When her husband Charles first came to the house in Freshwater, he stood at the bedroom window and complained that the grass he might imagine walking on was covered over with a vegetable garden. That afternoon she had tools delivered and placed out of view. Overnight she had workers dig up the garden and lay grass quietly so as not to wake him. There’s rage in excessive kindness, surely an intelligent man like Charles felt that. And this picture she took of him has the extremes of light and shadow that will come a century later in film noir.
A man might be afraid to open his mouth to a wife like Julia. Don’t forget, they’re at war over whether to move countries or not. And for twelve years of the standstill, and twelve years of her being a photographer in England, he paces in the rooms of that house and on the grass she lay for him, and reads and reads and reads. She says he loves her work, and she describes herself running into the house to show him every print, dripping on the dining table. But in 1872, he buys 2,000 more acres in Ceylon, making him the largest landowner in the country! Not a man planning to stay in England.
And when he sat for her, especially in costume to illustrate Tennyson’s book Idylls of the King and other Poems in 1875, Mary Hillier complained that Charles giggled in the middle of exposures, ruining them. There was already a best seller of Idylls in print. It is said that Tennyson asked Cameron to illustrate a new edition but it is truer to the relationship that she pressured him, saying, “It is immortality to me to be bound up with you.” He didn’t pay her though there were 12,000 copies printed.
This seems to have been the beginning of the end of Julia Margaret Cameron’s fight to stay in England. When the book was published there were only three small pictures by her and one was a woodcut. She said it had taken enormous energy and expense — 245 exposures to each one she could use. Tennyson encouraged her to put out her own edition.
She printed two thousand copies of a fifteen by twelve sized book — twenty-four life sized prints in two volumes. But she must not have had the rights to the poems because she had to print excerpts with “words by Tennyson.” She sold the books for three guineas a piece, but had to pay a guinea a picture just to get them copyrighted. It would have been hard not to lose money on the project. She wrote Cole at the museum that for all of her investment and her many sales through the London dealers P&D Colgnaghi, and her prizes in Art Fairs in Berlin, she hadn’t cleared a hundred pounds in twelve years of work.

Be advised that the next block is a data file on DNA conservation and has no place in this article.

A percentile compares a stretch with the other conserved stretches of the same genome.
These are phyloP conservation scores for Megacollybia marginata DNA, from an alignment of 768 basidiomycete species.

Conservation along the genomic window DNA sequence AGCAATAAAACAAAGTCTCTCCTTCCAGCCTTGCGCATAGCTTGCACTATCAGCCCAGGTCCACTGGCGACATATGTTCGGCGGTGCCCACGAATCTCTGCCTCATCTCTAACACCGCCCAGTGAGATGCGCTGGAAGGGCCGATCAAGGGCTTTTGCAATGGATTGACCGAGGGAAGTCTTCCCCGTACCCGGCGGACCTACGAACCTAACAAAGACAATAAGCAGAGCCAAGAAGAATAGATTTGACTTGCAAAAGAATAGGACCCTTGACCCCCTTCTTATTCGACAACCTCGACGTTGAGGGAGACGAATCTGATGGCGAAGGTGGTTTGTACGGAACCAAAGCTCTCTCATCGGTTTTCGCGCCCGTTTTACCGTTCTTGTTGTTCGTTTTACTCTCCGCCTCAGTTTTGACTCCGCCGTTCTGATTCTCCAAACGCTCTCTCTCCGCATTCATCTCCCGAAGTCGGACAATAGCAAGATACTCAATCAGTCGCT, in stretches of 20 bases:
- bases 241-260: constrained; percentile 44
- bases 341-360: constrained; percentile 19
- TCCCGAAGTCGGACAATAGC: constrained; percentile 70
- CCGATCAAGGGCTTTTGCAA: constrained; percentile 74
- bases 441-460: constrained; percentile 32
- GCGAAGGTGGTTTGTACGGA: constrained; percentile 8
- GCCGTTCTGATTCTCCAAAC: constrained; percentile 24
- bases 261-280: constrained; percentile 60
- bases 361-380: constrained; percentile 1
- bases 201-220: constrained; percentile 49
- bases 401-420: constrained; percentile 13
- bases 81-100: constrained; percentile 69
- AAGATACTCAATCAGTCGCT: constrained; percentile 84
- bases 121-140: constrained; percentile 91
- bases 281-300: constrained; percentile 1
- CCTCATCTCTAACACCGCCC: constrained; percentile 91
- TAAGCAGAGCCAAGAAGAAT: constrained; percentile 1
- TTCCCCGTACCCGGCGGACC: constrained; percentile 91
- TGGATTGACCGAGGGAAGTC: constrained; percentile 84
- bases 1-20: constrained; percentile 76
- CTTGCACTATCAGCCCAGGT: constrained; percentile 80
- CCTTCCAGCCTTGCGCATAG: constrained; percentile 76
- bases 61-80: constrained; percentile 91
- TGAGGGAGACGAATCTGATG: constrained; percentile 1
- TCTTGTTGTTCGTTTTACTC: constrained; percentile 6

John Herschel died in 1871 and then her daughter Julia died giving birth in 1872. The effort for Idylls, what it must have cost, and still she wouldn’t take commissions. Darwin was one of the rare few who did pay and was so pleased with the picture Cameron took of him that he asked her to take one of his wife. Cameron refused. In fact, she never took pictures of any of the wives of the men she worshipped. Nor of her sisters. That was self-destructive.
She commissioned the carpentry for two coffins, she had her correspondence burned and sailed with Charles for Ceylon. Apparently, she wrote disparagingly of the people there. I wouldn’t be surprised. She was miserable. She’d escaped Calcutta and made it in London and then was exiled. She found a way to say what she was feeling in one last great image: just look at the girl — angry and bewildered — she seems to be saying, ‘Do I have to take this?!’
Cameron got pneumonia in those last ten days in 1879, or so it was said. I think she had a broken heart and lungs full of toxic chemical fumes that have killed many practitioners of darkroom photography. She had no idea her work would live. Just last week Julia Margaret Cameron: Arresting Beauty was published by V & A curators Lisa Springer and Marta Weiss. Their title was taken from Cameron’s oft quoted line: “I longed to arrest all the beauty that came before me, and at length that longing has been satisfied.”
The battle was over. Charles died eighteen months after Julia.
Virginia Woolf never met her great aunt, Julia Margaret Cameron. But the pictures of her favorite model, Julia Jackson, hung on the walls of the houses Woolf inhabited all her life. Jackson was Woolf’s mother and so Cameron had a huge impact on the writer. That story is in Part II.
 Victorian Photographs of Famous Men and Fair Women by Virginia Woolf and Roger Fry, Hogarth press, 1924
 Julia Margaret Cameron: the complete photographs, by Paul Cox, Getty Publications, Los Angeles, 2003, p.14
 Victorian Photographs of Famous Men and Fair Women by Virginia Woolf and Roger Fry, Hogarth press, 1924
 George Frederic Watts: The Annals of an Artist’s Life, by Mrs. Watts, Hodder & Stoughton, New York, 1904, p.205
 Julia Margaret Cameron: Woolf, Cameron and Fry, J. Paul Getty Museum, Los Angeles, 2016, p. 62